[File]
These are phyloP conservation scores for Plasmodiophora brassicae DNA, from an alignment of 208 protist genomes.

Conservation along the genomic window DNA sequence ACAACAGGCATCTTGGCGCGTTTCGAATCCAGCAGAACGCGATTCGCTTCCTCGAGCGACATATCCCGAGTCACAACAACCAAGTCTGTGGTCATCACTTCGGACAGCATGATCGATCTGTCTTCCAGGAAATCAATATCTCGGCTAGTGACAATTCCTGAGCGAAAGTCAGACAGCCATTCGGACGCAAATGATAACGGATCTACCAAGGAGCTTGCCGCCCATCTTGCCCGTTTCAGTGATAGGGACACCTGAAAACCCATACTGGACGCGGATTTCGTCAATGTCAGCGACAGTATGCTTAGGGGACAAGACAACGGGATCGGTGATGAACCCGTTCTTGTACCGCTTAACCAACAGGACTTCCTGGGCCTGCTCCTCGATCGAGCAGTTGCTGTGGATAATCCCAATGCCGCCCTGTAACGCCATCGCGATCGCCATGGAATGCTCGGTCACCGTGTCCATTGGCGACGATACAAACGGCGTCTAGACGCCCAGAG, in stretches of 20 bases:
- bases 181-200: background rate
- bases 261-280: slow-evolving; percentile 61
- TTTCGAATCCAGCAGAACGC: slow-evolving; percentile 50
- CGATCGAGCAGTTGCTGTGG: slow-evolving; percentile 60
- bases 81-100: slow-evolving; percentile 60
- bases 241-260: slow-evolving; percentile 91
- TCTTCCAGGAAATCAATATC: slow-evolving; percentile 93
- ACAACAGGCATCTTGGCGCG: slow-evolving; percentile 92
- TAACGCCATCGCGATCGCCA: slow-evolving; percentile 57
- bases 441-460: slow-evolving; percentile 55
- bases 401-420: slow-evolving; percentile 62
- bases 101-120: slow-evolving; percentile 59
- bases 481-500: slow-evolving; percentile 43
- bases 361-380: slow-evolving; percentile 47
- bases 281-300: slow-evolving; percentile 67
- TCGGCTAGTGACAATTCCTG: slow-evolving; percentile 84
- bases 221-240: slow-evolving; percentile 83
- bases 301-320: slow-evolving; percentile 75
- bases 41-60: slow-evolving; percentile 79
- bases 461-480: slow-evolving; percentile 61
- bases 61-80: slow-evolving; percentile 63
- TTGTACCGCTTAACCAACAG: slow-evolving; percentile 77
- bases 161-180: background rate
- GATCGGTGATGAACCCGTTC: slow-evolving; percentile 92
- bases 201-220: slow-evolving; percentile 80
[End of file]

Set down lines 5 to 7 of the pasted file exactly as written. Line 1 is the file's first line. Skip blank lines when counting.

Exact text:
- TTTCGAATCCAGCAGAACGC: slow-evolving; percentile 50
- CGATCGAGCAGTTGCTGTGG: slow-evolving; percentile 60
- bases 81-100: slow-evolving; percentile 60